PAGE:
As we saw at the combine with his 4.40 in the 40 at 233 pounds, Barkley can absolutely fly. He also showcased that outlandish speed on a few kick returns and long runs during his illustrious career at Penn State. Jones' burst through the second level is tremendous, and Guice is underrated in this area. Johnson's acceleration is more noticeable than his sustained speed down the field.

Sleeper: Nyheim Hines

Hines ran 4.38 at the combine and that speed is clearly visible on film. While his burst relative to his long speed leaves a little to be desired, Hines is electric in space.

Power

  1. Guice
  2. Barkley
  3. Chubb
  4. Freeman
  5. Johnson
  6. Jones
  7. Michel

Watch LSU's game against Alabama in 2017. Guice faced eight-man boxes essentially all evening and took them on like King Leonidas in the movie "300." On a few occasions, he met linebacker Rashaan Evans in the hole and made him pay, finishing his run falling forward, which is one of his trademarks. Barkley and Chubb create plenty of power with their size and speed, and Freeman and Johnson lay the lumber a few times each game. Jones doesn't have a power-back frame but runs extremely hard.

Sleeper: Josh Adams

Adams isn't a short, bowling ball of a runner. He's tall and runs upright. As a one-cut guy, he leans on his leg churn to explode through tackles, something he does frequently each time out. 

Pass-catching ability

  1. Barkley
  2. Guice
  3. Johnson
  4. Jones
  5. Michael
  6. Freeman
  7. Chubb

Barkley's value is higher than the "normal" top running back because of his comfort catching the football and what he can do after it's in his hands. The rest of the backs on this list weren't routine pass-game features yet are all fun on screens and can create big gains on simple swing passes. Chubb simply didn't catch many passes at Georgia, with only 31 grabs in his four-year career.

Sleeper: Akrum Wadley

Wadley isn't a dynamic athlete and doesn't have 4.40 speed to win races down the field. He's a deft block-reader on chaotic screen plays and does have enough juice to quickly acceleration through a lane that opens after a downfield block, even if it's against the grain. Watch his game against Penn State for the best example of this.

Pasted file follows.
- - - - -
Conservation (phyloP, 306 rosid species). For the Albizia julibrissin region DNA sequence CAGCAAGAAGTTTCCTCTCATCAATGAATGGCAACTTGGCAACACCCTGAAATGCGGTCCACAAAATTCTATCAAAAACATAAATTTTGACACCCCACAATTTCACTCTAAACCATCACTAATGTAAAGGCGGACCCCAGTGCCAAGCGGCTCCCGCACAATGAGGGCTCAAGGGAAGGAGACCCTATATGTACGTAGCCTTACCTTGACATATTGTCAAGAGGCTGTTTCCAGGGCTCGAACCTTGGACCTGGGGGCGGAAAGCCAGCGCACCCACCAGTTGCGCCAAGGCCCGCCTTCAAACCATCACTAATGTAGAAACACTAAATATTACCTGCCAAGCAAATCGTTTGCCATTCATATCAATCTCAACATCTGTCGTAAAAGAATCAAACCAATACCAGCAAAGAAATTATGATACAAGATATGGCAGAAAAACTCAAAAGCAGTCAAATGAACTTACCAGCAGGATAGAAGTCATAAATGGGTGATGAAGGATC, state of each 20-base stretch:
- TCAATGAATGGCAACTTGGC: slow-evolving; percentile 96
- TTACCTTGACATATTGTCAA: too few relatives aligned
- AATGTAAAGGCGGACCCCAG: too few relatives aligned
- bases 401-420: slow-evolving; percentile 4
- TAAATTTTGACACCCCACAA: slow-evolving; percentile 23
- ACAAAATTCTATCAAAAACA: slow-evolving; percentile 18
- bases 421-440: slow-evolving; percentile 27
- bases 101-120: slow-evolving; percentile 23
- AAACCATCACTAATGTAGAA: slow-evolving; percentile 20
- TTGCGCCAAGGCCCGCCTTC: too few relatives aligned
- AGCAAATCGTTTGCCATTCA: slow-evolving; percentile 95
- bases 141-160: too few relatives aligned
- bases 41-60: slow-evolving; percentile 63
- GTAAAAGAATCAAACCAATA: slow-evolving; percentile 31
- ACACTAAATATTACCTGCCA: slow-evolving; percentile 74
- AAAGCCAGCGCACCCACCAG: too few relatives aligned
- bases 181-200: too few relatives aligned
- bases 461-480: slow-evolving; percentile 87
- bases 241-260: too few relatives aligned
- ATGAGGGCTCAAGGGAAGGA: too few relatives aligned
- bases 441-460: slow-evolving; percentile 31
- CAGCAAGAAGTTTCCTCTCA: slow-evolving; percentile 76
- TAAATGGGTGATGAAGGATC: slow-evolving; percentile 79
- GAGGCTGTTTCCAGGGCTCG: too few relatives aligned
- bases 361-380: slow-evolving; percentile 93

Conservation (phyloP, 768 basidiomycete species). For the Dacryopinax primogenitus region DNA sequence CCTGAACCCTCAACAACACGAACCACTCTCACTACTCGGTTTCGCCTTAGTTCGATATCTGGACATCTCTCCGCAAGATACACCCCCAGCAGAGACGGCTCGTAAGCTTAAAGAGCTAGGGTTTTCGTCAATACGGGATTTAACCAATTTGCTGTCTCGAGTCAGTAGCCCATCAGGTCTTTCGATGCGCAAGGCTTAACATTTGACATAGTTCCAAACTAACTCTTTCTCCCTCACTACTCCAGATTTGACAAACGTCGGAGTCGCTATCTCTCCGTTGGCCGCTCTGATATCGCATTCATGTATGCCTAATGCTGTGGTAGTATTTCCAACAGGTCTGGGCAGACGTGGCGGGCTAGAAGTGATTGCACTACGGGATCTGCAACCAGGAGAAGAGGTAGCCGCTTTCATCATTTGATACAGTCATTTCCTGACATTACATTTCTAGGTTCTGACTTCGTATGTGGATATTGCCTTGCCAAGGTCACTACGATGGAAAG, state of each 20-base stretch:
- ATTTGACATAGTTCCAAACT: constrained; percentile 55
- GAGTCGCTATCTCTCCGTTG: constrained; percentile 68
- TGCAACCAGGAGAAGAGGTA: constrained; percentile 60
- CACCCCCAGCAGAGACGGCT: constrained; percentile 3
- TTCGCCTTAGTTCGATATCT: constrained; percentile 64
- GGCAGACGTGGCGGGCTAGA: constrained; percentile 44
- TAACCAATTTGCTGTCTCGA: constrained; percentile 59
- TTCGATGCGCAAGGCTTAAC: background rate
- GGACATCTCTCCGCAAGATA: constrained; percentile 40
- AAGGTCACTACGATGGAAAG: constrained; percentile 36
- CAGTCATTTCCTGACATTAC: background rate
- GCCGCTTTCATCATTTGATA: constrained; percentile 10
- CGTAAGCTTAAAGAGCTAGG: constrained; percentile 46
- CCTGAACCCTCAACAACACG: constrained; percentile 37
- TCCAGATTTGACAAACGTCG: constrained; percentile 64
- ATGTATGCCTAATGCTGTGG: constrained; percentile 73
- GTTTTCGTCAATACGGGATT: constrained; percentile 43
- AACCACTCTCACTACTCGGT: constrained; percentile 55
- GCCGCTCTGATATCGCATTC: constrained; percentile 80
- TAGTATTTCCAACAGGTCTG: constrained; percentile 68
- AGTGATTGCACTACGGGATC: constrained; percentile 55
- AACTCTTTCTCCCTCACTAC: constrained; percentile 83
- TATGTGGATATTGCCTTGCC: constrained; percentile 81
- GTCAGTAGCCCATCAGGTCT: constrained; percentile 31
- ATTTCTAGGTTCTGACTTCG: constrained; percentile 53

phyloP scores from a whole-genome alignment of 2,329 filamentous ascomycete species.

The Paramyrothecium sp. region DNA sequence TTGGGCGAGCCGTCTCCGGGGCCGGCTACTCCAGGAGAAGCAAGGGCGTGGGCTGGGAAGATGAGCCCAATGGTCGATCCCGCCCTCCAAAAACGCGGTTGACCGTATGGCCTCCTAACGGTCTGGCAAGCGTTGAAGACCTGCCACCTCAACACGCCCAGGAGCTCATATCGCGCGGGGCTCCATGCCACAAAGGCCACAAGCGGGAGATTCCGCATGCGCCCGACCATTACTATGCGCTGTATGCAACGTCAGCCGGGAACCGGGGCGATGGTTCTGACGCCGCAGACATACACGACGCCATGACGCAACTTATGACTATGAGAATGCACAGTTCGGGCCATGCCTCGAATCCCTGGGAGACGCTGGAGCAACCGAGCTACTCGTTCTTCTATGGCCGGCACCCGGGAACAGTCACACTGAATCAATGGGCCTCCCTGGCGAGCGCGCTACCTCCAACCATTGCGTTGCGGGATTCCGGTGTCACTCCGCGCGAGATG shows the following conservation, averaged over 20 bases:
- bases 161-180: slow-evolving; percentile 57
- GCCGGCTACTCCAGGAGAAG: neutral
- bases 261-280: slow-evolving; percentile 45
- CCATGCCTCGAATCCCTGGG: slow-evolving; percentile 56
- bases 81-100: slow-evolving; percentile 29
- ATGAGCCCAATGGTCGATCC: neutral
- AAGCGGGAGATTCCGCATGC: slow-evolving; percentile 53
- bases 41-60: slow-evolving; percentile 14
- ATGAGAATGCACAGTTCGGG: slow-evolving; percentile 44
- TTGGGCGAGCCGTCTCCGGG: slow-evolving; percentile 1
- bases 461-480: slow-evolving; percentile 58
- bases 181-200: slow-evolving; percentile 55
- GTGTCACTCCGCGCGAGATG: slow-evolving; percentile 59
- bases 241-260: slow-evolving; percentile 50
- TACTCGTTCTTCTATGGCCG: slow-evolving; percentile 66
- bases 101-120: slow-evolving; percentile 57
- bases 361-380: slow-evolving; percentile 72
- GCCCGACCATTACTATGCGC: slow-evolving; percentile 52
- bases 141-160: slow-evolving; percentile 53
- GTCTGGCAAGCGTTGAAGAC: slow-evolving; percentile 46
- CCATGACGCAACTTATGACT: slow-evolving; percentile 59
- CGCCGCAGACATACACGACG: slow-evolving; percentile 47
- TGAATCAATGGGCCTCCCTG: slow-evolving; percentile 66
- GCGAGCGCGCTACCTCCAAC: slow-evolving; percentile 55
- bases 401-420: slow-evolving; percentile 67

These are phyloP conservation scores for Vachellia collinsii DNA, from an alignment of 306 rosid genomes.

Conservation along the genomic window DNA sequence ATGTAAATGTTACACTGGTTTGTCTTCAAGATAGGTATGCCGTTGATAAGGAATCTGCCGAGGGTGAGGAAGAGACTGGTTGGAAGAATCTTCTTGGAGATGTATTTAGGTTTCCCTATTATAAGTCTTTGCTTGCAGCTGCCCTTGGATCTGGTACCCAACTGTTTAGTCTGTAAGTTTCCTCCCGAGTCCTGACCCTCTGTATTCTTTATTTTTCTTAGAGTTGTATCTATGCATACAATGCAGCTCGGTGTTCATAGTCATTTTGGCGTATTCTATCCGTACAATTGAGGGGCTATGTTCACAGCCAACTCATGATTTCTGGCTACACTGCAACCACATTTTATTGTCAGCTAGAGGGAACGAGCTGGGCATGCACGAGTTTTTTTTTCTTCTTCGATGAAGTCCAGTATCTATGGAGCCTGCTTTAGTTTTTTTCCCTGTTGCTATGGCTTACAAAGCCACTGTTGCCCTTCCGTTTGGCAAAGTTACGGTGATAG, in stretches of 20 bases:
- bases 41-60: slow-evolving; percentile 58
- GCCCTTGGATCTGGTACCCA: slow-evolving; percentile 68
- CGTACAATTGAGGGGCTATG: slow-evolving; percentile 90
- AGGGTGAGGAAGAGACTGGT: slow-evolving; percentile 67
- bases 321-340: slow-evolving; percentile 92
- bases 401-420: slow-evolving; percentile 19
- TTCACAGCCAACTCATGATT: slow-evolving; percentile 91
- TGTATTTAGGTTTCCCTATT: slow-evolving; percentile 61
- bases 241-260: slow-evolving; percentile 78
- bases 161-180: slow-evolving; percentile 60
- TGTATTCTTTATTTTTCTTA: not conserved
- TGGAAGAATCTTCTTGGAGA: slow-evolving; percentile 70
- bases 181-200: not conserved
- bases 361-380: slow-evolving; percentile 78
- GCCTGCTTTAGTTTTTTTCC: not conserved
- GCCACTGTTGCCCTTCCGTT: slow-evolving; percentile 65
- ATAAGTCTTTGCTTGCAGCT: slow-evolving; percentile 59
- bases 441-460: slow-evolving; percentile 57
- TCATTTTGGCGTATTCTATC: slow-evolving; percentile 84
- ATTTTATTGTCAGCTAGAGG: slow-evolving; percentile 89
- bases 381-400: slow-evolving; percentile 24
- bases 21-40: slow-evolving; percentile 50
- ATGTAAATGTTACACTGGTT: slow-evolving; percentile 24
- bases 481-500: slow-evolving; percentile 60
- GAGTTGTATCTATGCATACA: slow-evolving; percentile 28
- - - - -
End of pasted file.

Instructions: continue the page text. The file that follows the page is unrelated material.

Scheme Fits 

Zone

  1. Barkley
  2. Jones
  3. Michel
  4. Johnson
  5. Guice
  6. Freeman
  7. Chubb

Basically every team runs some semblance of inside zone, and most incorporate outside zone each game. Barkley's fluidity helps him on these stretch plays, and he definitely has the ability to plant his foot in the ground and flip on the jets through a cutback lane. Jones has plenty of instant acceleration to press the frontside on a zone run, and Barkley-esque talent to hit the backside lane. Johnson is a smooth mover too.

Sleeper: Adams

The former Notre Dame star reminds me a lot of Tevin Coleman, someone who's thrived in the Falcons' zone-based run scheme for years now. He produces enough momentum behind the line to make would-be tacklers bounce off him and is always peeking at that cutback option.  

Power/Gap

  1. Guice
  2. Chubb
  3. Barkley
  4. Michel
  5. Jones
  6. Freeman
  7. Johnson

Give Guice a lead fullback or a pulling guard on a variety of plays in the first two quarters, and linebackers will want no part of him in the second half. The same goes for Chubb, and Barkley's power is slightly underrated. Michel has the explosiveness to cut off lead blocks, as does Jones. 

Sleeper: Rashaad Penny 

Ultra-productive in San Diego State's well-established power-blocking scheme, Penny is a plus athlete with 4.46 speed at 5-11 and 220 pounds. He undoubtedly knows how to read blocks directly in front of him and cut off them near the second level.